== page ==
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People who have trouble sleeping are caught in a terrible double bind. On the one hand, they are told that sleep is essential for good health. Without it, people are prone to obesity, hypertension, diabetes, depression and cognitive difficulties. On the other hand, if they decide to use sleeping pills, there are other serious risks to consider.

In the early 20th century, the only sleeping pills available were barbiturates like amobarbital (Amytal), pentobarbital (Nembutal) and secobarbital (Seconal). The trouble with such drugs was that overdoses were lethal. Combining a barbiturate with booze was even more deadly. Marilyn Monroe and Judy Garland were among the victims of barbiturate overdose.

When benzodiazepines appeared in the early 1960s, they became incredibly popular. Starting with chlordiazepoxide (Librium) and diazepam (Valium), these drugs were hailed as safer sleeping pills and sedatives. Overdoses were far less likely to lead to death. By 1966, such medicines were immortalized by the Rolling Stones in their song “Mother’s Little Helper.”

To this day, drugs such as alprazolam (Xanax), clonazepam (Klonopin) and lorazepam (Ativan) are prescribed in huge numbers to treat anxiety and insomnia.

The downside of both barbiturates and benzodiazepines is that it can be hard to stop taking them. The body adapts and rebels when the drugs are suddenly discontinued. Withdrawal symptoms of benzos include anxiety and agitation, irritability, impaired concentration, panic, insomnia, depression, muscle twitching, sweating and seizures.

When the “Z-drugs” were introduced, they, too, seemed like an advance for insomniacs. Drugs such as zolpidem (Ambien), zaleplon (Sonata) and eszopiclone (Lunesta) were perceived as more effective and less likely to cause dependence than benzodiazepines.

In recent years, however, evidence has mounted that both benzos and Z-drugs have unexpected side effects, especially in older people. A long-term French study published in 2012 showed a 50 percent increase in the risk of dementia among people over 65 who used a benzodiazepine to help with sleep (BMJ online, Sept. 27, 2012).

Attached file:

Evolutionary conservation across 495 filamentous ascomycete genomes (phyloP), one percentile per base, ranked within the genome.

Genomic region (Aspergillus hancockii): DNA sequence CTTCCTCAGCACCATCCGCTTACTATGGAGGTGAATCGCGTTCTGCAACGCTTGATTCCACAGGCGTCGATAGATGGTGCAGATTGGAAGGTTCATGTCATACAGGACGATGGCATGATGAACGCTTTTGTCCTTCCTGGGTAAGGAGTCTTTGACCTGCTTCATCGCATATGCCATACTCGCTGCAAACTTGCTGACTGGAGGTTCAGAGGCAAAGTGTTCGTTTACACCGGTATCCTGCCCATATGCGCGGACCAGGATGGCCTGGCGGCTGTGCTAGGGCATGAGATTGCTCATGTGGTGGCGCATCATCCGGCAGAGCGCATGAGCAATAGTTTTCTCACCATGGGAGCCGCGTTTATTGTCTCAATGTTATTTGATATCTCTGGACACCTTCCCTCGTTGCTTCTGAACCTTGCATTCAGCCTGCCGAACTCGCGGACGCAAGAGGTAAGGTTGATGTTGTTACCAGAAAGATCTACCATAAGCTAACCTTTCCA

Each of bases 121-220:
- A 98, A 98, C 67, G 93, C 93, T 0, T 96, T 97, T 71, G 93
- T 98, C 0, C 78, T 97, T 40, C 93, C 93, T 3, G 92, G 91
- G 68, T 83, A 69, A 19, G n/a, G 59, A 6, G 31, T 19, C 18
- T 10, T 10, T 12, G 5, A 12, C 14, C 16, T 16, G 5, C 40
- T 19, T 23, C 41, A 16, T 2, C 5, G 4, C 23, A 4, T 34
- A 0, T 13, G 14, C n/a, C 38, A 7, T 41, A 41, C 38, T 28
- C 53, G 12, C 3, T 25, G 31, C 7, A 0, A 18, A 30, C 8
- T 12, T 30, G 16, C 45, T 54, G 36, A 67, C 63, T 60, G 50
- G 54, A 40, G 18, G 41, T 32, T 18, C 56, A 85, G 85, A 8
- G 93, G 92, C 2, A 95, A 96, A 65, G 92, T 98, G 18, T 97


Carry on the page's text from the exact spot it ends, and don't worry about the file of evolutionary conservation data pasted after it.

We also worry about the increased likelihood of a fall among older users of any sleep medications, including the Z-drugs. Falls among older people can result in life-threatening fractures.

Researchers from the Centers for Disease Control and Prevention and Johns Hopkins Bloomberg School of Public Health found that such “psychiatric medications” were implicated in many emergency department visits (JAMA Psychiatry online, July 9, 2014). Zolpidem stood out as the drug behind 20 percent of ER visits among older adults.

Not only older people, but those of any age may be affected by zolpidem the morning after. That’s why the Food and Drug Administration reduced the dose of zolpidem for women from 10 mg to 5 mg last year. It’s difficult for drivers to evaluate impairment caused by such medications.

How much benefit do people get from sleeping pills? Dartmouth Drs. Lisa Schwartz and Steven Woloshin point out that Lunesta helps people fall asleep 15 minutes faster and stay asleep 37 minutes longer than placebo.

So what other options are available? Cognitive behavioral therapy can be effective against insomnia. Vigorous exercise during the day, a high-carb snack in the evening or a hot bath an hour before bed may help people fall asleep more quickly.